US ready for diplomatic action if Iran fails to heed UN uranium call
VIENNA (AFP) Sep 18, 2004
The United States reserves the right to take diplomatic action if Iran fails to honor a United Nations call for it to cease all uranium enrichment activities, US Under Secretary of State John Bolton told AFP Saturday.
"We have the option to do something before November. We are not now going to sleep until November," he said by telephone after the UN nuclear watchdog adopted a resolution in Vienna that set a November 25 deadline for a full review of Iran's nuclear program and called on Iran to "immediately" suspend all uranium enrichment activities.
Uranium enrichment can make fuel for civilian nuclear reactors but also the explosive material for atomic bombs.
Bolton said the United States could call on the watchdog International Atomic Energy Agency (IAEA) to meet earlier than the planned next board of governors meeting in November if the suspension was not working out.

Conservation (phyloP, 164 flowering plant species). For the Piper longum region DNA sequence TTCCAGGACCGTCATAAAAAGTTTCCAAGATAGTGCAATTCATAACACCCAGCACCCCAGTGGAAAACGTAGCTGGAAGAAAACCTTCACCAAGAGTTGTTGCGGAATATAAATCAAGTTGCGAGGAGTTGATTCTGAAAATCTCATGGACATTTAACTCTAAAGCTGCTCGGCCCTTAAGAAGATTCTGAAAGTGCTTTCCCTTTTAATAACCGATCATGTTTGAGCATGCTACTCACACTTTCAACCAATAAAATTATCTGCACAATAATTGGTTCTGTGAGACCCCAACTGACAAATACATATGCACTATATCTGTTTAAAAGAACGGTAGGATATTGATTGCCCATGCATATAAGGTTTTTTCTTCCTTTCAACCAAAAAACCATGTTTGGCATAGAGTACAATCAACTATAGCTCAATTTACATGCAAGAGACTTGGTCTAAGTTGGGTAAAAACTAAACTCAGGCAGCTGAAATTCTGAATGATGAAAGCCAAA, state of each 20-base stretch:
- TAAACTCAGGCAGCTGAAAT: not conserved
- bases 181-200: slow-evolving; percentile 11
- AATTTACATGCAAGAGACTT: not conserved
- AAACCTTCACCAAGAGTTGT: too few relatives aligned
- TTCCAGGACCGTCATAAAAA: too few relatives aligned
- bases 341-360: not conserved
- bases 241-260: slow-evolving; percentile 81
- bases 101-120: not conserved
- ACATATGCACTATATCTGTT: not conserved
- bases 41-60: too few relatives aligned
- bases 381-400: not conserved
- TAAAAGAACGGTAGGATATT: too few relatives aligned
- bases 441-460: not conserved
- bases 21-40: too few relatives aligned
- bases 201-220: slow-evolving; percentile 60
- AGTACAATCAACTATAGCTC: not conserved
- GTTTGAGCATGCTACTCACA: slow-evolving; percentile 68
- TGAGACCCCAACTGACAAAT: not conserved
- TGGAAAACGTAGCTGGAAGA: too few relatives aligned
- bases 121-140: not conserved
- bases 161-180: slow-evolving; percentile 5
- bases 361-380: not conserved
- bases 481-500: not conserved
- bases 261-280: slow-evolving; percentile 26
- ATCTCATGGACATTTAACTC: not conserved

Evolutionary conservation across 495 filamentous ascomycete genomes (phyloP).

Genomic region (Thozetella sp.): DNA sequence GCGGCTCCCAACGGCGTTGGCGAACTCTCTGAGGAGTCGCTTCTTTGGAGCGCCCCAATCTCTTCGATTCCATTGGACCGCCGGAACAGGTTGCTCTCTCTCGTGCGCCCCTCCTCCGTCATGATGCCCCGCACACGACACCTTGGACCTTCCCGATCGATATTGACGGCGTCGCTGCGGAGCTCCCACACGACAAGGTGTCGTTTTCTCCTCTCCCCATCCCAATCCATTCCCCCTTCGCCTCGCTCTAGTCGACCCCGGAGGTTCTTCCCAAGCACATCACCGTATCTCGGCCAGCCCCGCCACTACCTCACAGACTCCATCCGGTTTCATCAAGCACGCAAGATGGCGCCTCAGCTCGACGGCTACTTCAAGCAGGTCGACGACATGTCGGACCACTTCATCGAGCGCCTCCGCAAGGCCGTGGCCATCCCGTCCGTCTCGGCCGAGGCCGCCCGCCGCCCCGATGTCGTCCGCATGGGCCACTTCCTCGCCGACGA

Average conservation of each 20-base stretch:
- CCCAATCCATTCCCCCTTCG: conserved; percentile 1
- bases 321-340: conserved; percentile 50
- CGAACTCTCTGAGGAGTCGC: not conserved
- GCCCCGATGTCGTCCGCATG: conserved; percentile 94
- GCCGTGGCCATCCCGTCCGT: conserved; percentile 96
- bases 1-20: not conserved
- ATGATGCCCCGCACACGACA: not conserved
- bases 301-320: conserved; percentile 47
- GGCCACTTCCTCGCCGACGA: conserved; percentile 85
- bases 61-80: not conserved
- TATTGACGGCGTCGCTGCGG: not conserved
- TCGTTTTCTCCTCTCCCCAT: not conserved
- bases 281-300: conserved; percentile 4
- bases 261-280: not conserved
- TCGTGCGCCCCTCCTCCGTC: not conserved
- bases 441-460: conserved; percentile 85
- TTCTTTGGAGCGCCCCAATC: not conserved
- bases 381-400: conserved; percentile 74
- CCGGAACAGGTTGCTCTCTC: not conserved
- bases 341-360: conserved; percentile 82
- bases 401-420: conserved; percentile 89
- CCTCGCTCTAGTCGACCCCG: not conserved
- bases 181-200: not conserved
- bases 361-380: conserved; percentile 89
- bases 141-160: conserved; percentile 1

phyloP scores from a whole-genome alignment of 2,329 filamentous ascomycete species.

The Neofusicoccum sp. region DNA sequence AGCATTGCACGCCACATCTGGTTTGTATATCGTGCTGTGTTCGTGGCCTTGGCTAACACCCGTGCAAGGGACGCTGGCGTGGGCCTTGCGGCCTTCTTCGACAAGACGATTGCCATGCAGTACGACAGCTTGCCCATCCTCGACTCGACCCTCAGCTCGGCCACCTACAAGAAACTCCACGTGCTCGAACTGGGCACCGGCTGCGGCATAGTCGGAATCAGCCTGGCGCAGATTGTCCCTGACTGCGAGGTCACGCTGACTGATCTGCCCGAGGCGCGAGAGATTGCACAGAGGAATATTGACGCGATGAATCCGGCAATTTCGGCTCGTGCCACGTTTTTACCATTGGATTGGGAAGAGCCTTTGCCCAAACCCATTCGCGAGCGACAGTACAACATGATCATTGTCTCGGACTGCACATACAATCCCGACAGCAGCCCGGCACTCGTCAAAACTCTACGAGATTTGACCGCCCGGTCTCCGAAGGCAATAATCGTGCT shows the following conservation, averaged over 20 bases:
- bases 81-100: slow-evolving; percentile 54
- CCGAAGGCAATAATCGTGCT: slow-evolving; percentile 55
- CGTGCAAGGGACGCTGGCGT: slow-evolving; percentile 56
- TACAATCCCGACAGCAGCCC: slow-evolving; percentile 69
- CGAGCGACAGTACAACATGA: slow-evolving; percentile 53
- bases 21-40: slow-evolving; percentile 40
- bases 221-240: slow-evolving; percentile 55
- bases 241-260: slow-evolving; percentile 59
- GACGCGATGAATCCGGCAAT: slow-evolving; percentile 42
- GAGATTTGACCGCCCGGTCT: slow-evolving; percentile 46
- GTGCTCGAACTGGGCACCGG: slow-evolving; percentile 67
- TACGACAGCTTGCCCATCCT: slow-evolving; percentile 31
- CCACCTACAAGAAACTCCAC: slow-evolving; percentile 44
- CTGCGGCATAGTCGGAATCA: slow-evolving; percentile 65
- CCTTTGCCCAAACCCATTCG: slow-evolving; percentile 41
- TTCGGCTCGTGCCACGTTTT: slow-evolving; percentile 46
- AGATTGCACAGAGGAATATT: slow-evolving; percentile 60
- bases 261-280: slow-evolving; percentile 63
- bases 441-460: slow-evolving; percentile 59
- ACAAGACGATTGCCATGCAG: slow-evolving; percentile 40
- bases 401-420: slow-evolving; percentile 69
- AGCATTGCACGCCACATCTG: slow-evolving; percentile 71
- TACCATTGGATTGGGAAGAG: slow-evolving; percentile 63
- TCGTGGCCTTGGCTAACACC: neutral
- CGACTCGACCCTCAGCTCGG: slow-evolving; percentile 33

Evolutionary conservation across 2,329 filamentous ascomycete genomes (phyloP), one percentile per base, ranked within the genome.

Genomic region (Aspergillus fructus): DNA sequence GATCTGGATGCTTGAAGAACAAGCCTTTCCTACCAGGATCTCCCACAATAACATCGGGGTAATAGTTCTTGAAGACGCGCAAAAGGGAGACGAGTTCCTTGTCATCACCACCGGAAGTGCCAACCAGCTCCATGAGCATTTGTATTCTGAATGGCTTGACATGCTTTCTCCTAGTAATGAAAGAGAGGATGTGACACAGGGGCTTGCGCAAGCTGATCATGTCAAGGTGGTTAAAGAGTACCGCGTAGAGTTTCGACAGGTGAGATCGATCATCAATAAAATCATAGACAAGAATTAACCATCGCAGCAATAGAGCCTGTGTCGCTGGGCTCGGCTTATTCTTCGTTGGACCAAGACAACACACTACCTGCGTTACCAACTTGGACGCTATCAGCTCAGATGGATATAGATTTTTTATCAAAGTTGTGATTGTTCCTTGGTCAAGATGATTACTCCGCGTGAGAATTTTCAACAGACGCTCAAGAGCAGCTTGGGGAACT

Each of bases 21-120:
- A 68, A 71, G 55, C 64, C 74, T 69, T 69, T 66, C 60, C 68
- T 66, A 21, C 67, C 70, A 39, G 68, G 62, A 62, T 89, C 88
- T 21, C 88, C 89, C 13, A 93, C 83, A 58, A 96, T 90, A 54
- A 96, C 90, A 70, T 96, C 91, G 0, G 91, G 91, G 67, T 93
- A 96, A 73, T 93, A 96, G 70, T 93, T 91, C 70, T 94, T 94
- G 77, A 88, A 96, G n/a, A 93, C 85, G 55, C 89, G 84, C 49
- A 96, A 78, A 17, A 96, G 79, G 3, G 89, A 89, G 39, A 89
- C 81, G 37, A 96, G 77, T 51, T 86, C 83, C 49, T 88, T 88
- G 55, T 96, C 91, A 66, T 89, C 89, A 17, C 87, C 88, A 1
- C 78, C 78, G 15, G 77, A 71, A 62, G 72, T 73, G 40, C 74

He said other measures were possible but did not provide details.
The United States, which charges that Iran is secretly developing nuclear weapons, could on its own call on the UN Security Council to look into Iran's alleged nuclear weapons program.
The United States wants to put an end to an IAEA investigation that began in February 2003, and which Washington thinks is dragging on, giving Iran breathing space in which to pursue secret weapons activities.
US Secretary of Energy Spencer Abraham, who is in Vienna for a non-proliferation conference, said in a statement: "The clock is now ticking on Iran to fully comply with the resolution and abandon its nuclear weapons program or face referral to the United Nations Security Council."
Bolton said Iran was "pettifogging" by trying to say it had the right to enrich uranium since this is not banned by the nuclear Non-Proliferation Treaty (NPT), when at the same time it was guilty of breaches of NPT safeguards that have already been documented by the IAEA.
Iran "is trying to obscure the central issue," Bolton said.All rights reserved. © 2005 Agence France-Presse. Sections of the information displayed on this page (dispatches, photographs, logos) are protected by intellectual property rights owned by Agence France-Presse. As a consequence, you may not copy, reproduce, modify, transmit, publish, display or in any way commercially exploit any of the content of this section without the prior written consent of Agence France-Presse.